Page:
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EAPS 120: News literacy

News literacy

Fact-checking web sites can help you identify 'well-known' fake news stories, like a Facebook post that seems 'too good to be true', or a twitter post that is 'so outrageous.'  Our Statistics sources can also help you verify whether some quoted number is based in reality or not.  The video describes how fake news can propagate...why do you think 'fake news travels so fast, while the truth is still putting on its shoes?'  Do you agree or disagree with that statement? And, the About Fake News box provides some further reading, including current commentary on fake news.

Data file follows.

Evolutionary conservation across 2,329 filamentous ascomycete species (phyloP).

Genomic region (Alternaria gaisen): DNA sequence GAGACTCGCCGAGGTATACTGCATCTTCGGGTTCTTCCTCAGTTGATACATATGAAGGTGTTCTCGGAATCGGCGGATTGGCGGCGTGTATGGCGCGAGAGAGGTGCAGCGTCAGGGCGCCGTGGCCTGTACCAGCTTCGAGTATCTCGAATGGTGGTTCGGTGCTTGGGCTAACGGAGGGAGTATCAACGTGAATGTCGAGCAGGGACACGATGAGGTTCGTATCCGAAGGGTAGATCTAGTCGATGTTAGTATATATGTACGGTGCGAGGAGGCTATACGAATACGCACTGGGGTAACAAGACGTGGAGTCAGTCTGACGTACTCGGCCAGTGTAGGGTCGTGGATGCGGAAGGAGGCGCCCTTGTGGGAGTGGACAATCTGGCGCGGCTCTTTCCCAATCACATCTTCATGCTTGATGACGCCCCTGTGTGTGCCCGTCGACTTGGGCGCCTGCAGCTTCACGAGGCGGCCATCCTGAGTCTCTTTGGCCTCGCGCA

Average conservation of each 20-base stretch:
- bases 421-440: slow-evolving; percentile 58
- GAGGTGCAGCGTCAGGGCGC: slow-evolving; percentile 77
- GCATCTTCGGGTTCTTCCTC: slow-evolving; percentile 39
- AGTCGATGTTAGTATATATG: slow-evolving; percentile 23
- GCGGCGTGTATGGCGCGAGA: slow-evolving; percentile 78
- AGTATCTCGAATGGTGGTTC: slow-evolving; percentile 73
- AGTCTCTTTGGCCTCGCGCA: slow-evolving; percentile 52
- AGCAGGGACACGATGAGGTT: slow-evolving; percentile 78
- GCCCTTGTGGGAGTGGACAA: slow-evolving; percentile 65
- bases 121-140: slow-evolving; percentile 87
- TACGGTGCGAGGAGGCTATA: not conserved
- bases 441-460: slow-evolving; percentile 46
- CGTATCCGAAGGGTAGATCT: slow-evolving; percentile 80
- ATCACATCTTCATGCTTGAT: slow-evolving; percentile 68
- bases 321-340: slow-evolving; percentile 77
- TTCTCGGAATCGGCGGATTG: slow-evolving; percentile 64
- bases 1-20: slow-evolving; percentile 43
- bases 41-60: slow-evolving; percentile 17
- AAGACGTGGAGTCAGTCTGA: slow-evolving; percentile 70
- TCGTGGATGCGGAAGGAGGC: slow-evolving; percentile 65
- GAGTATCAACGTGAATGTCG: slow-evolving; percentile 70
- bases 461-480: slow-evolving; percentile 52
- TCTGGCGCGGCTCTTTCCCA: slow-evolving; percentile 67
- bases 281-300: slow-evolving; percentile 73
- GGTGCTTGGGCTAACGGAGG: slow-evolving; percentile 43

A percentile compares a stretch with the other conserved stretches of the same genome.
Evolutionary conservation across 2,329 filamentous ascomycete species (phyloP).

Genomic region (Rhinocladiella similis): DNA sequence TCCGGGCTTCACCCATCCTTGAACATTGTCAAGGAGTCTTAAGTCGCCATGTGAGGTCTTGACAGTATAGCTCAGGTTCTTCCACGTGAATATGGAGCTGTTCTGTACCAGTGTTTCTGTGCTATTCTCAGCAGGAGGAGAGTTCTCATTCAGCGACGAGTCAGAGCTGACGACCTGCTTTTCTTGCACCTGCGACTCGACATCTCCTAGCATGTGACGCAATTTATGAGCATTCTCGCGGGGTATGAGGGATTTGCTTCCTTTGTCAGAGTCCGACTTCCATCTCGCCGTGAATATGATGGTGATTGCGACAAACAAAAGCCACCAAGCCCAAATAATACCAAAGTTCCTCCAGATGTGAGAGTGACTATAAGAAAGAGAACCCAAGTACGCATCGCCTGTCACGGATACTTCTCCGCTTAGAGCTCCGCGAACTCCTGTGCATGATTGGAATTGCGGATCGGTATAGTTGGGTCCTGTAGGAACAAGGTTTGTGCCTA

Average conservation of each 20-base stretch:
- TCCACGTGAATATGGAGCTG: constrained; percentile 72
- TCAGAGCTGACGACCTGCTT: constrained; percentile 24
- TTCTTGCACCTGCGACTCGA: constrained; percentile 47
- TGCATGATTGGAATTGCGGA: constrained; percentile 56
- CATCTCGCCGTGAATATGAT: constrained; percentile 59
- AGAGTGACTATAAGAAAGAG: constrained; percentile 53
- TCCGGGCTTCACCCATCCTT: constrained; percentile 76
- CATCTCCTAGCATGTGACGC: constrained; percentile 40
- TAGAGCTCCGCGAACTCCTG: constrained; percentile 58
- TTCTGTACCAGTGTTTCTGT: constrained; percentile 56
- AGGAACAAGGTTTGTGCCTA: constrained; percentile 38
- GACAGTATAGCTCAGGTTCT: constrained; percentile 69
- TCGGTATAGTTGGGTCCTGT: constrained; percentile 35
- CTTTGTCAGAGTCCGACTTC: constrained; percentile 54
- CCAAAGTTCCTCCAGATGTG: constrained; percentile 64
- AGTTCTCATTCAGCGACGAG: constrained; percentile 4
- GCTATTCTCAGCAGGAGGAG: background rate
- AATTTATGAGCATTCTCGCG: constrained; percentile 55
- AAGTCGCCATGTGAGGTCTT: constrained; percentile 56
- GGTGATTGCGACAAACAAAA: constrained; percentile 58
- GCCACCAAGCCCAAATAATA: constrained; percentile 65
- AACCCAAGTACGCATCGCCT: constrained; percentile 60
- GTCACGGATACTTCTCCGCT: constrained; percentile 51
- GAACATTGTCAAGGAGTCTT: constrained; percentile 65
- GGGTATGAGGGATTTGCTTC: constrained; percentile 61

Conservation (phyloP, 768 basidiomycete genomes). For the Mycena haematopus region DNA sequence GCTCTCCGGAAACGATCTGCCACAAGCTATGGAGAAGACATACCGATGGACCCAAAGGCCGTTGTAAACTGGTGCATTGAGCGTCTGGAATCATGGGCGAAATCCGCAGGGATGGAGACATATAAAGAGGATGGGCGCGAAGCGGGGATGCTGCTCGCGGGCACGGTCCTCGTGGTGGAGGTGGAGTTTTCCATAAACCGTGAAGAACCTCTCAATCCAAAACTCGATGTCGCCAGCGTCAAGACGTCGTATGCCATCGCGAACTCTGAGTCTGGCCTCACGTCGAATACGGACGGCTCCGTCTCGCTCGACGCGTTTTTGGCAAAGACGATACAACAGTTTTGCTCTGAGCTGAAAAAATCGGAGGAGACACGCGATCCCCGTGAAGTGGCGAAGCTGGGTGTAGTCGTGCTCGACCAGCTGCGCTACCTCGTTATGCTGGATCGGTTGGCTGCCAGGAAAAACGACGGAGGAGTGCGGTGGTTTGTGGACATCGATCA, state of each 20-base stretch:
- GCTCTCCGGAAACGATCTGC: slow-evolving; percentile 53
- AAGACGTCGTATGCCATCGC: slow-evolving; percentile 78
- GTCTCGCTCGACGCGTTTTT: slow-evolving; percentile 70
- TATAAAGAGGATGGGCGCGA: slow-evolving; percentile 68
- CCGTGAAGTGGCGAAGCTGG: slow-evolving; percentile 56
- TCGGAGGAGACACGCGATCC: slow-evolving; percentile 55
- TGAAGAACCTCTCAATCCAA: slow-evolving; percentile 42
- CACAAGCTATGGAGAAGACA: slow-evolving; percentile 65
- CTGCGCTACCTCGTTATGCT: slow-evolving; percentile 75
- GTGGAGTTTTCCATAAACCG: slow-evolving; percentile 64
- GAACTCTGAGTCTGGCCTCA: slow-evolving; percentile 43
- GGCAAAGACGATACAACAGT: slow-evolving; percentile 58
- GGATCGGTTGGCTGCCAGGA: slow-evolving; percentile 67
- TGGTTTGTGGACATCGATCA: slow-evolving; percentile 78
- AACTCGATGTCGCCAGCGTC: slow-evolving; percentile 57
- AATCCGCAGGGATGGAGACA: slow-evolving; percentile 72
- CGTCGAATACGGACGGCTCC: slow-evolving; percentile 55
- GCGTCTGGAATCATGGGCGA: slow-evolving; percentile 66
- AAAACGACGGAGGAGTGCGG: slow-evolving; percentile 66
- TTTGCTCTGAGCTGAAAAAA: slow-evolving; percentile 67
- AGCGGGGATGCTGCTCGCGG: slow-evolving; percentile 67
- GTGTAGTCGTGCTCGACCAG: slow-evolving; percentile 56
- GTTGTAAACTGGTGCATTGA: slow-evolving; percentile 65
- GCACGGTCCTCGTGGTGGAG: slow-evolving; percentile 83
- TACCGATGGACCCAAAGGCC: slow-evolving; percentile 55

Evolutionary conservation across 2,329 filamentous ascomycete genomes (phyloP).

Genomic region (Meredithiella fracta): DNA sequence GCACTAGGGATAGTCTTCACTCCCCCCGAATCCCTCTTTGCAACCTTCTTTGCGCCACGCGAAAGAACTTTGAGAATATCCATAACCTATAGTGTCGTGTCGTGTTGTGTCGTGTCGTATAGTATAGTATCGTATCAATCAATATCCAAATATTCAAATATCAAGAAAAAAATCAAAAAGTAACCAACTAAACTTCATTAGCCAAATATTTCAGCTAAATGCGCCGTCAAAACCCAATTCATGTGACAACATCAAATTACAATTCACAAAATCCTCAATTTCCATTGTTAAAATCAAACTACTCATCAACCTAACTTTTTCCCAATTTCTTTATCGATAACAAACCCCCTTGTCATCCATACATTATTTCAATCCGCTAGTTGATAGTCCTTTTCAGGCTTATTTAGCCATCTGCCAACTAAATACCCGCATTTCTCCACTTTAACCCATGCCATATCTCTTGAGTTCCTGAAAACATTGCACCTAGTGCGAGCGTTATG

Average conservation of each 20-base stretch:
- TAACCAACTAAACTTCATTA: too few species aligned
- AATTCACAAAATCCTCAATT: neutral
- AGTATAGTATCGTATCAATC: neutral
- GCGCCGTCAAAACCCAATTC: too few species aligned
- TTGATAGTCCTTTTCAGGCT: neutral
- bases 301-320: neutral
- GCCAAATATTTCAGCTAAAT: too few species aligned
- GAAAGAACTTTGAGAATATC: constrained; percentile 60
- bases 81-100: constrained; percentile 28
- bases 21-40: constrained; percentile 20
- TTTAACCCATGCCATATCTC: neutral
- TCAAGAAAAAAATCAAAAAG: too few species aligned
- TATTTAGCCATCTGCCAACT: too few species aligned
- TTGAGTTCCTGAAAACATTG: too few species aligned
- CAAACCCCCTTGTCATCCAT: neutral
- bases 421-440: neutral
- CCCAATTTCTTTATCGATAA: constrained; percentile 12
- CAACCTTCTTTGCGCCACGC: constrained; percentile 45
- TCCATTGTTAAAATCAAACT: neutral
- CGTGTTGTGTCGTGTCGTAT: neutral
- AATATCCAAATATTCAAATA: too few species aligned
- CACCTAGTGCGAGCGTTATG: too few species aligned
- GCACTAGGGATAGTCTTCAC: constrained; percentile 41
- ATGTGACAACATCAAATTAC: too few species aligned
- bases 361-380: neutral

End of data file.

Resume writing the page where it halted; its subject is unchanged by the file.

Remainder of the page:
Fact-checking sites

How fake news can spread

Fake news and types

Fake news is not new. It has been going on for centuries. What’s new is the scale and how fast it can spread.
There is no standard definition of fake news. It’s become increasingly important in recent years and can also be known as:

  • Hoaxes
  • Click-bait to get clicks/ad revenue
  • Propaganda/ disruption
  • Satire
  • News sources bias and your own bias
  • Urban legends
  • Incomplete/Misused data

About fake news

Podcast on fake news